Monday we commenced our journey homeward with Bro. and Sr. Tillotson. The next day we took the cars at Freemont for Jackson, Mich. While riding in the cars we arranged our plans for writing and publishing the book called the Great Controversy, immediately on our return home. I was then as well as usual. On the arrival of the train at Jackson, we went to Bro. Palmer’s. We had been in the house but a short time, when, as I was conversing with Sr. P., my tongue refused to utter what I wished to say, and seemed large and numb. A strange, cold sensation struck my heart, passed over my head, and down my right side. For a while I was insensible; but was aroused by the voice of earnest prayer. I tried to use my left arm and limb, but they were perfectly useless. For a short time I did not expect to live. It was the third shock I had received of paralysis, and although within fifty miles of home, I did not expect to see my children again. I called to mind the triumphant season I had enjoyed at Lovett’s Grove, and thought it was my last testimony, and felt reconciled to die.
Still the earnest prayers of my friends were ascending to heaven for me, and soon a prickling sensation was felt in my arm and limb, and I praised the Lord that I could use them a little. The Lord heard and answered the faithful prayers of his children, and the power of Satan was broken. That night I suffered much, yet the next day was strengthened to return home. For several weeks I could not feel the pressure of the hand, nor the coldest water Visit to Ohio 135 poured upon my head. In rising to walk, I often staggered, and sometimes fell to the floor. In this condition I commenced to write the Great Controversy. I could write at first but one page a day, then rest three; but as I progressed, my strength increased. The numbness in my head did not seem to becloud my mind, and before I closed that work, the effect of the shock had entirely left me.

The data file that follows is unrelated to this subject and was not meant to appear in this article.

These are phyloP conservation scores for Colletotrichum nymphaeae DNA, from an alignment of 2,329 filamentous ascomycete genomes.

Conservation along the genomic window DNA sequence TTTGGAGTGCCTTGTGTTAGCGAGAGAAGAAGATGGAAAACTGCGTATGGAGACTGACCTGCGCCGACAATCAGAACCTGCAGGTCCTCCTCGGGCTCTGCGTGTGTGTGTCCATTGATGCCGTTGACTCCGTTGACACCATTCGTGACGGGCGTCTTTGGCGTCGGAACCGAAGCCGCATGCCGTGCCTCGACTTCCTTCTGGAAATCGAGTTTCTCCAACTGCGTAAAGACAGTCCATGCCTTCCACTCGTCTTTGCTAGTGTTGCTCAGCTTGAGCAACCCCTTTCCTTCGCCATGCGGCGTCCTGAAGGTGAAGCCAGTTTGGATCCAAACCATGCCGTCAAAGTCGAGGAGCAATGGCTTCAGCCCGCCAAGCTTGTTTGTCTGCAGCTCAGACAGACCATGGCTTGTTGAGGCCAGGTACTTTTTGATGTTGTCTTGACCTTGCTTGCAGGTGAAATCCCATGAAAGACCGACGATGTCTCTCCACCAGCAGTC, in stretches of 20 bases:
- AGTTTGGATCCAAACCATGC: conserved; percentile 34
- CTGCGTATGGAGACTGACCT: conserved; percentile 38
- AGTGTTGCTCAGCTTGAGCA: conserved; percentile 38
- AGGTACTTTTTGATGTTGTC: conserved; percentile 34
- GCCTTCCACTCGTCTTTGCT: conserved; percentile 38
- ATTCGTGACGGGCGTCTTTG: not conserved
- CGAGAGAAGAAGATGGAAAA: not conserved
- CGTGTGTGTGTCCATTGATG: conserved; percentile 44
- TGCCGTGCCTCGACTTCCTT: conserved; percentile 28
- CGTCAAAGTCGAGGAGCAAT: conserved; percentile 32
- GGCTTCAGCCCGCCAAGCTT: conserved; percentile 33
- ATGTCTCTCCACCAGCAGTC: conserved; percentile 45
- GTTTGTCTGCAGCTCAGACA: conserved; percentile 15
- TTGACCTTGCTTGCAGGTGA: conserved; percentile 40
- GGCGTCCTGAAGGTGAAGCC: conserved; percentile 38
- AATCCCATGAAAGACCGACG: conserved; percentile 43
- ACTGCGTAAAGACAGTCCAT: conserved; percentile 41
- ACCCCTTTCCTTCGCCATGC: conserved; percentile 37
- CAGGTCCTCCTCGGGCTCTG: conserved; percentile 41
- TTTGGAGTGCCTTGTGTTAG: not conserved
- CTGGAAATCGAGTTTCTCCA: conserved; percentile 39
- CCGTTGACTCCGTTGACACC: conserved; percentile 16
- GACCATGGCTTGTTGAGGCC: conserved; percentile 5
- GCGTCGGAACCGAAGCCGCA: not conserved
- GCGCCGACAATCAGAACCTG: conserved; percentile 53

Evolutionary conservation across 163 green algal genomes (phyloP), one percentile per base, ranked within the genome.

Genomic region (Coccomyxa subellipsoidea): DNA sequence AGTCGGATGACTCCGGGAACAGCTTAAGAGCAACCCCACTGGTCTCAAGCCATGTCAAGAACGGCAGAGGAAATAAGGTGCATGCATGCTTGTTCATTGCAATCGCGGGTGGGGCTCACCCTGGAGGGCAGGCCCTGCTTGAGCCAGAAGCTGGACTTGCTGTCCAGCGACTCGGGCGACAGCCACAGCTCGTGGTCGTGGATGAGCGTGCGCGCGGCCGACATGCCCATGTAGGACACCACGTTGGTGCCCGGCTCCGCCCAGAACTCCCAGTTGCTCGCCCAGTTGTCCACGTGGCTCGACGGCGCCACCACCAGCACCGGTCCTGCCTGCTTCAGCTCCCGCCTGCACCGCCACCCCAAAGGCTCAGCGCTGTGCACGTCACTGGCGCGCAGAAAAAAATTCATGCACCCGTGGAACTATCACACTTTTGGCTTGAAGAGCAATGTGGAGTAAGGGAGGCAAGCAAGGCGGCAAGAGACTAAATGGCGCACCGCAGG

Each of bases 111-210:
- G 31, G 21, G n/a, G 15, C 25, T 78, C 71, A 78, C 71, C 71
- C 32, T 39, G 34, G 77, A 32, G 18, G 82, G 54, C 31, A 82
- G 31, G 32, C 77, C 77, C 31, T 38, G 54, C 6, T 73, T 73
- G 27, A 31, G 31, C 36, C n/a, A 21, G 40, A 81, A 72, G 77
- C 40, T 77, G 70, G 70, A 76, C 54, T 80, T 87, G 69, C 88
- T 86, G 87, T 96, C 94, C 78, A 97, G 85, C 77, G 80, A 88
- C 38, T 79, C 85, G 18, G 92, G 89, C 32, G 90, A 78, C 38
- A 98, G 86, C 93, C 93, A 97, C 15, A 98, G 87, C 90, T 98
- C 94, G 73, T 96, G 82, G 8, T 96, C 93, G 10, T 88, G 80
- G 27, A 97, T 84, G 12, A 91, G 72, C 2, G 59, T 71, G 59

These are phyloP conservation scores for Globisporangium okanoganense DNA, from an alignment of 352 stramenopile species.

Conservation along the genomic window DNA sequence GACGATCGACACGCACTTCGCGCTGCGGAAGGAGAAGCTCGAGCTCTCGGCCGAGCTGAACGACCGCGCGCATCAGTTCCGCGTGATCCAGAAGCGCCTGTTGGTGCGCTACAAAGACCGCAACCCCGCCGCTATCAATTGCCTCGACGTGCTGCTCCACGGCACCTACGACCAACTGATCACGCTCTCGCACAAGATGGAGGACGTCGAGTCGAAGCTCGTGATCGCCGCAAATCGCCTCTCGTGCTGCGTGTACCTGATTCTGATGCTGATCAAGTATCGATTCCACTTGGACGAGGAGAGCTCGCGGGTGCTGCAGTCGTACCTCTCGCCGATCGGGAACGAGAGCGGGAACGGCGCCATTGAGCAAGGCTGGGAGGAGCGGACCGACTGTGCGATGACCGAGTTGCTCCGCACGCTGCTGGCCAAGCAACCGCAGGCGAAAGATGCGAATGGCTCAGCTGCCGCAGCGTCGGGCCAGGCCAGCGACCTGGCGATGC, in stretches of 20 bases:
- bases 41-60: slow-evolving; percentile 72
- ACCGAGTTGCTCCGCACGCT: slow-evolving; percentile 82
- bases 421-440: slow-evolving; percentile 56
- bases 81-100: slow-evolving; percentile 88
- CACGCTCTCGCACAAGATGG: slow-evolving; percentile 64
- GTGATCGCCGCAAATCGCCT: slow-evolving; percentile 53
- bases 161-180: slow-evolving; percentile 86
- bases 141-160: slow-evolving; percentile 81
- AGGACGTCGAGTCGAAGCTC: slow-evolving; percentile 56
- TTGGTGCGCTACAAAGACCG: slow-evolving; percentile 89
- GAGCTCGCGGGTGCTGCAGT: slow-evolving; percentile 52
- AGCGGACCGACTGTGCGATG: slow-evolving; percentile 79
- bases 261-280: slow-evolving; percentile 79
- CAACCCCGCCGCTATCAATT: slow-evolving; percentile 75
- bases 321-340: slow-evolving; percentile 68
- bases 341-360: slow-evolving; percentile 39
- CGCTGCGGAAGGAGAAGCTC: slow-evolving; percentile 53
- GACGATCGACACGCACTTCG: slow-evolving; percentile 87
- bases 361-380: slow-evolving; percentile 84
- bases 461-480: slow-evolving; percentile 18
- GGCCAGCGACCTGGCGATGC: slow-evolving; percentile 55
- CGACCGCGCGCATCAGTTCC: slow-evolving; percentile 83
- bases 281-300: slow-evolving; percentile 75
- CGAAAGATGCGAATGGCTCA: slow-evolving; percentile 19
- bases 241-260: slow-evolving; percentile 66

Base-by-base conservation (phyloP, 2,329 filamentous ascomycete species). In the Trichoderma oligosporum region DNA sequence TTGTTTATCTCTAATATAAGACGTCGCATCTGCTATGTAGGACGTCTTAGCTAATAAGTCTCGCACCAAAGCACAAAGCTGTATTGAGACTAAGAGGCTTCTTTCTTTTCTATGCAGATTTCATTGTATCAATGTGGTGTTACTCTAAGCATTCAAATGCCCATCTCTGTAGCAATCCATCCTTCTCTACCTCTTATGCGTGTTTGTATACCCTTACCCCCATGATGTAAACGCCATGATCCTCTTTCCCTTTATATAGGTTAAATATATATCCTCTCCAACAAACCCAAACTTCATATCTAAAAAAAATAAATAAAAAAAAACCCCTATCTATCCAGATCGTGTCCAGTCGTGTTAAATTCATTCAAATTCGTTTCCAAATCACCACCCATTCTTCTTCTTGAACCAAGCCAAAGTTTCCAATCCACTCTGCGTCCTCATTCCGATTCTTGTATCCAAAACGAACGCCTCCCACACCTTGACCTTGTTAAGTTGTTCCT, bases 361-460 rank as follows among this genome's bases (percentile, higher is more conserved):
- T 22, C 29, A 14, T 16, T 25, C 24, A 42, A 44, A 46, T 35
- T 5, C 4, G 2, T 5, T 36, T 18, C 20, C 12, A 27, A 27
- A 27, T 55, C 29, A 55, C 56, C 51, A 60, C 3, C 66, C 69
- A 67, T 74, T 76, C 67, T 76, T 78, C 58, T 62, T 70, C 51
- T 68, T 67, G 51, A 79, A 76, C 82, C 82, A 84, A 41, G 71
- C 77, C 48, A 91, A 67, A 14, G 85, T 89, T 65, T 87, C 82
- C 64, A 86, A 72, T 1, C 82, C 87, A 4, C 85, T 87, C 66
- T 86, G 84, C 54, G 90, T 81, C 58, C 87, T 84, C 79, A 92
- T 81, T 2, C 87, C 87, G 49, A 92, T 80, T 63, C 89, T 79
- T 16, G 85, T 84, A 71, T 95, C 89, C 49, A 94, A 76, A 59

At the time of the conference at Battle Creek, June, 1858, Sr. Hutchins, who now sleeps in Jesus, was greatly afflicted with sickness, and we all felt that she would then go down into the grave unless the Lord raised her up. While praying for her the power of God rested upon us all, and as it came upon me, I was taken off in vision. In that vision I was shown that in the sudden attack at Jackson, Satan designed to take my life to hinder the work I was about to write; but angels of God were sent to my rescue, to raise me above the effects of Satan’s attack. I saw, among other things, that I should be blest with better health than before the attack at Jackson.
3 Then He spoke many things to them in parables, saying: “Behold, a sower went out to sow. 4 And as he sowed, some seed fell by the wayside; and the birds came and devoured them. 5 Some fell on stony places, where they did not have much earth; and they immediately sprang up because they had no depth of earth. 6 But when the sun was up they were scorched, and because they had no root they withered away. 7 And some fell among thorns, and the thorns sprang up and choked them.
22 Now he who received seed among the thorns is he who hears the word, and the cares of this world and the deceitfulness of riches choke the word, and he becomes unfruitful.
1 Now the serpent was more cunning than any beast of the field which the Lord God had made. And he said to the woman, “Has God indeed said, ‘You shall not eat of every tree of the garden’?”
2 And the woman said to the serpent, “We may eat the fruit of the trees of the garden; 3 but of the fruit of the tree which is in the midst of the garden, God has said, ‘You shall not eat it, nor shall you touch it, lest you die.’”
4 Then the serpent said to the woman, “You will not surely die. 5 For God knows that in the day you eat of it your eyes will be opened, and you will be like God, knowing good and evil.”
6 So when the woman saw that the tree was good for food, that it waspleasant to the eyes, and a tree desirable to make one wise, she took of its fruit and ate. She also gave to her husband with her, and he ate.
1 But know this, that in the last days perilous times will come:
2 For men will be lovers of themselves, lovers of money, boasters, proud, blasphemers, disobedient to parents, unthankful, unholy,
11 Yes, they are greedy dogs
Which never have enough.
And they are shepherds
Who cannot understand;
They all look to their own way,
Every one for his own gain,
From his own territory.
9 For you know the grace of our Lord Jesus Christ, that though He was rich, yet for your sakes He became poor, that you through His poverty might become rich.